Medical device manufacturer C.R. Bard (NYSE: BCR) has never been really owned for its exceptional growth potential or its exciting product lineup. What it has been appreciated for, though, is years of excellent free cash flow production, consistent performance, and a largely defensive portfolio of assets that has generated some of the best returns in the sector. While a poor operating environment has shown that Bard too is mortal, investors may yet want to consider this stock as a conservative addition to their portfolio.
One Of The Best Of The Rest
A great deal of attention in medical devices goes toward major product categories like coronary stents, cardiac rhythm management, and orthopedics, with the occasional hot growth story like surgical robotics or transcatheter heart valves. Where Bard excels, though, is in the “other” - a broad of array of devices that address significant medical issues, but just don't capture quite as much attention.
Bard is well-balanced between vascular, urology, oncology, and “surgical specialties” which includes tools and products for fixation, hernia repair and irrigation. Along with Cook, Covidien (NYSE: COV), and to a lesser extent Medtronic (NYSE: MDT) and Boston Scientific (NYSE: BSX) is a leader in peripheral vascular care where it enjoys strong share in catheters, balloons, and stents. In fact, strong share is nothing new – Bard is #1 or #2 in about 80% of its addressable markets.
A Good History Of Internal R&D, Supplemented With Deals
Unlike Medtronic and Boston Scientific, Bard does not traditionally spend as much on R&D as a percentage of sales. Nevertheless, the company has a pretty remarkable record of strong internal development and a consistent pipeline of new products. Bard doesn't focus a lot of time or money on high risk/reward projects, which enables the company to leverage a lower relative spend into more incremental sales. Said differently, if Medtronic hits for the occasional home run, Bard is happy hitting for average and consistently getting on base.
All of that said, Bard has been an active acquirer of late. The company bought Clearstream for its complimentary stent and catheter products. In the case of Medivance and Lutonix, though, Bard is taking a bigger swing. Medivance is in the business of therapeutic hyperthermia, an area that has long seemed promising, but where Philips (NYSE: PHG) and ZOLL Medical (Nasdaq: ZOLL) have seen a more gradual market development.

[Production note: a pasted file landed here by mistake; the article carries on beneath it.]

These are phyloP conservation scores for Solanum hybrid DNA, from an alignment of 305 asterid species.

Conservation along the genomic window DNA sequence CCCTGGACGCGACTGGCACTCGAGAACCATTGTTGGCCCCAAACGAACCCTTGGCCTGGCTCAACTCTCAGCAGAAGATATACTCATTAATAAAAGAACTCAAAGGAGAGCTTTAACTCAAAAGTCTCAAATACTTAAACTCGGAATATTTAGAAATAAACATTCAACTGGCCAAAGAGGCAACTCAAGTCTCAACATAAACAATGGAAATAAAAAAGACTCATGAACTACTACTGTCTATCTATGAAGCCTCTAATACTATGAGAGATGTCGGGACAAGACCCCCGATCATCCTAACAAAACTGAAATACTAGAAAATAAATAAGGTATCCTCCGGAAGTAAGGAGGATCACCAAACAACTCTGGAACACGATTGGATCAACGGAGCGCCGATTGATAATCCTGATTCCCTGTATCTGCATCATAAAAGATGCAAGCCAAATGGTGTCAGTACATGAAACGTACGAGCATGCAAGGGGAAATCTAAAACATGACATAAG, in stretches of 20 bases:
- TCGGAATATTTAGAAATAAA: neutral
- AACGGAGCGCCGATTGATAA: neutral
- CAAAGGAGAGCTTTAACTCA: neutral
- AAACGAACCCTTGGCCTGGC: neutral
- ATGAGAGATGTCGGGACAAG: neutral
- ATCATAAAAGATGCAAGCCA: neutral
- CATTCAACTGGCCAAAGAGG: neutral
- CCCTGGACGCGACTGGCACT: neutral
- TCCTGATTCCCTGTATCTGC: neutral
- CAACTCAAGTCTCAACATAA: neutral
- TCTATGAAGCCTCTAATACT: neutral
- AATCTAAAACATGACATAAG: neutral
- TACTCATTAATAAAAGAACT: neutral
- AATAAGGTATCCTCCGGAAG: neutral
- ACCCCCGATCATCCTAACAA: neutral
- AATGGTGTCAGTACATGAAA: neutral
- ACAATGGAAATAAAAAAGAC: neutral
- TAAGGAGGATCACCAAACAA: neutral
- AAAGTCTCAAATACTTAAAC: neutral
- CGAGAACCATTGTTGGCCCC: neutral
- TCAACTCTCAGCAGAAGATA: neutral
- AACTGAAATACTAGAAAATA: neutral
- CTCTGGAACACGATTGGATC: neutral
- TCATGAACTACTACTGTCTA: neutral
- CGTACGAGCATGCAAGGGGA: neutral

Acquiring Lutonix was also an interesting move – Bard paid over $200 million for this company (with further milestone payments possible) and its drug-coated balloon technology. The development of drug-coated balloons has sometimes reminded me of a junior high dance – everybody seems to think it's a good idea, but a lot of people just stand around waiting for others to make the first move. If this technology works, though, it could be worth hundreds of millions a year in revenue and perhaps finally offer the solution to peripheral vascular disease that Bard, Covidien, and small companies like Cardiovascular Systems (Nasdaq: CSII) have long hoped to offer.
Lower Expectations Not Necessarily Permanent
When Bard management gave its guidance for 2012, Wall Street was less than impressed with the potential of sub-5% organic growth and margin pressures from these deals. The thing is, there's nothing really wrong with Bard that a healthier overall market won't fix. The company does not seem to be losing share to Covidien, Boston Scientific, or Johnson & Johnson (NYSE: JNJ) in its key markets and there are numerous product launches coming up in next three years. Moreover, Bard is well-positioned in treatment areas that favor two significant long-term trends – aging populations (which feed the vascular, oncology, and urology businesses) and less invasive approaches.
In a somewhat bearish scenario where future revenue growth is less than half of recent growth (and giving little credit to new products like the Lutonix Moxy balloon) and there's slight erosion in Bard's ability to produce free cash flow, these shares are still cheap enough to buy today. That sounds like a good risk/reward set-up for investors who themselves aren't swinging for home runs. Bard is not going to be the most dynamic stock out there, but the risk/reward balance seems to really be skewing toward Bard doing no worse than expected, with plenty of potential upside.